He was commended as one who pleased God (Hebrews 11:5). That is what he was known for. There is another Enoch mentioned in Genesis 4:17. He had a city named after him. What an honour! His name was perpetuated on earth.

Our Enoch may not have been famous on earth, but he was in heaven. He was known both on earth and in heaven as the man who pleased God. What a testimony that must have been to all around him!

What are we known for? What will people remember about us when we are gone? Our jokes? Our DIY skills? Our intelligence? We should strive to be known as those who please God.

Walking in the midst of darkness

It is not hard to be a Christian in a Christian environment — in the church, in a Christian school or at a Bible conference. But when those around us are hostile to the gospel it is a different matter.

Paul speaks of believers ‘shining like stars in the universe’ in a ‘crooked and depraved generation’ (Philippians 2:15). That was Enoch’s situation, as we see from Jude 14-15. It was a very ungodly society, just like our own.

In such surroundings it is easy to justify keeping quiet — after all, we are free to live as we please, aren’t we? But Enoch did not reason that way. He spoke out against the prevailing wickedness and warned of coming judgement.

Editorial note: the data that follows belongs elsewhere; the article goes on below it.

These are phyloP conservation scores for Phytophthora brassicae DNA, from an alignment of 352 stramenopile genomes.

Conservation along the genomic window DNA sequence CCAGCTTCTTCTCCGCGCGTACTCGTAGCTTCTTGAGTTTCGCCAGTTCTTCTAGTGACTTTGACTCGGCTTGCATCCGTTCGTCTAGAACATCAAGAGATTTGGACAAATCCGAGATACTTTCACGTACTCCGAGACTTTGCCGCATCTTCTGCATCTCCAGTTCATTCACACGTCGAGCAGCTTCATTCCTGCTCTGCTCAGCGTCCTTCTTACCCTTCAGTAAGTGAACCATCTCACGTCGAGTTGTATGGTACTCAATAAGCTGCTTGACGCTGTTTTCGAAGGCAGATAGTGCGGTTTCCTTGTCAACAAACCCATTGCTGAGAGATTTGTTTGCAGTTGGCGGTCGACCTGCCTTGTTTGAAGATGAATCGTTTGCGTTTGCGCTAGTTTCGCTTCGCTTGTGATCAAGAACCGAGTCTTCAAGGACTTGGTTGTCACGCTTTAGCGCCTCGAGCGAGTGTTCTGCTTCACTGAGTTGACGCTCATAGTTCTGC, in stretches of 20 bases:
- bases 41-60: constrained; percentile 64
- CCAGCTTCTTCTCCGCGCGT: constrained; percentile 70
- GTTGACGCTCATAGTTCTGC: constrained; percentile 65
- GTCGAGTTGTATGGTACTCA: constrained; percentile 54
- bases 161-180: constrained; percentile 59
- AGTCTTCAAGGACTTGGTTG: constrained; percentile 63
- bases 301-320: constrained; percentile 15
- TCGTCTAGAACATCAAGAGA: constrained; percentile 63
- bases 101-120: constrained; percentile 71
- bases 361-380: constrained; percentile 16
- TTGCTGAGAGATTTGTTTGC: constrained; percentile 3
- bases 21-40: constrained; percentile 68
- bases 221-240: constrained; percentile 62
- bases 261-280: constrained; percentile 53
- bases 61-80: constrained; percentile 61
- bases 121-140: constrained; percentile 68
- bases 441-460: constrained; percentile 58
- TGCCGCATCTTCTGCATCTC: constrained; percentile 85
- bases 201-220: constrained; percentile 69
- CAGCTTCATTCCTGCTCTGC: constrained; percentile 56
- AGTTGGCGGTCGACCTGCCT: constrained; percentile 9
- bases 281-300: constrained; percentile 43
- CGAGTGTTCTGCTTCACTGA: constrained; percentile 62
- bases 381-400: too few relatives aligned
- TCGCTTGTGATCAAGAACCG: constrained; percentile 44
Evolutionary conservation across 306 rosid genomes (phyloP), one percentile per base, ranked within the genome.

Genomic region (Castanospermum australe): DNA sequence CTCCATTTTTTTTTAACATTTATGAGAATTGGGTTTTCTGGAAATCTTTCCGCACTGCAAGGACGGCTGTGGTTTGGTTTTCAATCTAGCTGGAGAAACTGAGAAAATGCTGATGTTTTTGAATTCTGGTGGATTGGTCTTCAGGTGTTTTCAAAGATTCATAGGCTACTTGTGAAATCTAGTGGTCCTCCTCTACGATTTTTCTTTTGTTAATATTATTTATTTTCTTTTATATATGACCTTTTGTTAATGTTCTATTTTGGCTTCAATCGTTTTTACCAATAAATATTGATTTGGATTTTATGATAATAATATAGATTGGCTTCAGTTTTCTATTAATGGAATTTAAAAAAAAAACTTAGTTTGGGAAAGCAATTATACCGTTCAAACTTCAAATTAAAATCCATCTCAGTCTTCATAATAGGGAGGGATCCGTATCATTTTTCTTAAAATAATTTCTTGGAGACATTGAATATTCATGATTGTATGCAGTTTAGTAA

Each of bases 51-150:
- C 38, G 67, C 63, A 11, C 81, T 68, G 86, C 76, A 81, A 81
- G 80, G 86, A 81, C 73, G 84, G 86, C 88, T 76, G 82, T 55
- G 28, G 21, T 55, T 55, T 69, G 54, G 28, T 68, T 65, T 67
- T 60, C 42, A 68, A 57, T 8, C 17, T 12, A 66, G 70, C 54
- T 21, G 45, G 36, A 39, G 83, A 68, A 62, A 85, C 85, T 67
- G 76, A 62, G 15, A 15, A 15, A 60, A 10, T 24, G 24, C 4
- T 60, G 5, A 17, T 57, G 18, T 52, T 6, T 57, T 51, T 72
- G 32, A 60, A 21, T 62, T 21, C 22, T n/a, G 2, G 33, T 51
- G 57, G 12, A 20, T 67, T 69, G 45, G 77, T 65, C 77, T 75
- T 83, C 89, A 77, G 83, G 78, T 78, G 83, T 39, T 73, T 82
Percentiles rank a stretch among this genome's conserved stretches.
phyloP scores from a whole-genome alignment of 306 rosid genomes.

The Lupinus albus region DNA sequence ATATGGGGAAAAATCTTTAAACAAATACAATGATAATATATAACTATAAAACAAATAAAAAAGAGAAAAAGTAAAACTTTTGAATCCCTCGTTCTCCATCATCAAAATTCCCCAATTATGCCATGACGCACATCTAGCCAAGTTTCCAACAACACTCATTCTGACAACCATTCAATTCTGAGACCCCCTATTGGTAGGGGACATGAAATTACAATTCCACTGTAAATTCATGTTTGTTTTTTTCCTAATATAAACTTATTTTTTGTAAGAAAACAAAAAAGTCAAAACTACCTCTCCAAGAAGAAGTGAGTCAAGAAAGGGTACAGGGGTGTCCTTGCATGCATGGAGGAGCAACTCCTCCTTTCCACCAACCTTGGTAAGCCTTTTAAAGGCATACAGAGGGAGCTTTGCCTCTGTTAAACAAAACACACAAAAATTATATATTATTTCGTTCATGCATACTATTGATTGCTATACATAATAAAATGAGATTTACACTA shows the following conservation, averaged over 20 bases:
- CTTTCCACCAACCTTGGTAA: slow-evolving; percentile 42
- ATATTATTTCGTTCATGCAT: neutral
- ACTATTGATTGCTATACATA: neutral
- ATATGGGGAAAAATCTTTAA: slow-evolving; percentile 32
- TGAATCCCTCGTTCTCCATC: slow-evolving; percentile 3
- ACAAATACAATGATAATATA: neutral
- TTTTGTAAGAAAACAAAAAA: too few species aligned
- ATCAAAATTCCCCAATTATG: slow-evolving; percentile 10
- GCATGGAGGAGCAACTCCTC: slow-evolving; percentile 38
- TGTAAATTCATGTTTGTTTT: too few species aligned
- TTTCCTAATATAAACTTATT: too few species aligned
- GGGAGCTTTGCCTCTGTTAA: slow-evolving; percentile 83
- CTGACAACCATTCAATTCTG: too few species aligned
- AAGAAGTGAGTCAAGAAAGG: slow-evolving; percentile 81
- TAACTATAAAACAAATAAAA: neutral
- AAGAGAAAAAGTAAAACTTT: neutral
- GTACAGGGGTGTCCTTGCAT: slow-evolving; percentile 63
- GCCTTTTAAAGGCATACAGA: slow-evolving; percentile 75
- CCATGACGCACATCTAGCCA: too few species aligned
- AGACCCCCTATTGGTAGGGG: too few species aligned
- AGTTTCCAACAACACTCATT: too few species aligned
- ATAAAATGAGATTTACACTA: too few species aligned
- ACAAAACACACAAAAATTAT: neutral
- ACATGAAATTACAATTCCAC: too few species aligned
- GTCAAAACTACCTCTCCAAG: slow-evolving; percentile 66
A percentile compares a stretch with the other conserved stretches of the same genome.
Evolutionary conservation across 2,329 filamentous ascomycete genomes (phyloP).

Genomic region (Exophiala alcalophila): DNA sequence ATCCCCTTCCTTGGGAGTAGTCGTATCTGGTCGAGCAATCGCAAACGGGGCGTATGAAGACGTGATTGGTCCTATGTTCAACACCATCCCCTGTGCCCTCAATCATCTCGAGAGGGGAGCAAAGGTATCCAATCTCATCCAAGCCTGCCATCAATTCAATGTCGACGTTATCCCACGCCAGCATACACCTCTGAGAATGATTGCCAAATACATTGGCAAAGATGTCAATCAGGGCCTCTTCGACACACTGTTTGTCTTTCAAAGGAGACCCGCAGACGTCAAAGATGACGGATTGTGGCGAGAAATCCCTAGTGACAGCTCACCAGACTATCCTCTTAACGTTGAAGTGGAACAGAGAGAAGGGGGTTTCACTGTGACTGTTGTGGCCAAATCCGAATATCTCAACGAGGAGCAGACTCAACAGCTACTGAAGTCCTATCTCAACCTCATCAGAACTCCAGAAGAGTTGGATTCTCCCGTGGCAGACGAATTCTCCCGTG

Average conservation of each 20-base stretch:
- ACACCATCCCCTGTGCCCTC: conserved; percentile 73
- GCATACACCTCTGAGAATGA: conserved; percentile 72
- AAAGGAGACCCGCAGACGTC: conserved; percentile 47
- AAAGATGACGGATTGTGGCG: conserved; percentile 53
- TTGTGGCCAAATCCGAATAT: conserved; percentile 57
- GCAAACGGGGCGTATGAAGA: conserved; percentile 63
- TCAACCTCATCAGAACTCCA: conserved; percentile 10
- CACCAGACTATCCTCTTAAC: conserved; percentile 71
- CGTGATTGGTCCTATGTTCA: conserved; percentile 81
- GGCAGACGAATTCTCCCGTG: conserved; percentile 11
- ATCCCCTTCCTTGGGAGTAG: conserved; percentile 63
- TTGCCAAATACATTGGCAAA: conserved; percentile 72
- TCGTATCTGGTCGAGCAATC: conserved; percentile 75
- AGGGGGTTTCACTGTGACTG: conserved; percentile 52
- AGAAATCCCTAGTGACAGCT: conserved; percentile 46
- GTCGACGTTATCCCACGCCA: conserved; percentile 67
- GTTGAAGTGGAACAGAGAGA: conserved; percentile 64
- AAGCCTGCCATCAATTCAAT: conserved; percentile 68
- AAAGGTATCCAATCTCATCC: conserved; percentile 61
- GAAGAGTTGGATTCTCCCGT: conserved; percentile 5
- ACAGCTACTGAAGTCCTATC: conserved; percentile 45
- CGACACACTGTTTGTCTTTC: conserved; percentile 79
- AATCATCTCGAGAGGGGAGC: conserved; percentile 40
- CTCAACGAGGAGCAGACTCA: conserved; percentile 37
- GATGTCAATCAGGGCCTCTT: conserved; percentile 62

Noah — who also walked with God (Genesis 6:9) — was a ‘preacher of righteousness’ (2 Peter 2:5). He doubtless warned of the coming flood, but Enoch seems to have spoken of the final judgement.

We too should be willing to speak of the coming judgement and warn people to flee from the wrath to come. In addition, we should let our light so shine that by godly lives as well as words, the gospel might go forth.

The end of Enoch’s walk

His walk had an end — God took him. He left this world without dying, just as Elijah did much later. Why did God take him in this way? Was Enoch perfect?

Certainly not. All we can say is that it pleased the Lord to do this. It was a wonderful and symbolic end to a life of walking with God. It was also a picture of what will happen to every believer when Christ returns.

We shall be caught up to meet him in the air if we are still alive. And if we have died we shall be raised from our graves to meet the Lord (1 Thessalonians 4:15-18). Every walk has a destination, even if it is returning home after walking the dog.

But what a wonderful destination is ours if we are trusting in the Lord Jesus Christ for our salvation and are walking with him! We shall soon be with the Lord in our eternal home in glory. What a wonderful hope! Is it yours?

Roger Fellows
Roger Fellows ministers in Baptist and Orthodox Presbyterian churches in Ontario, Canada.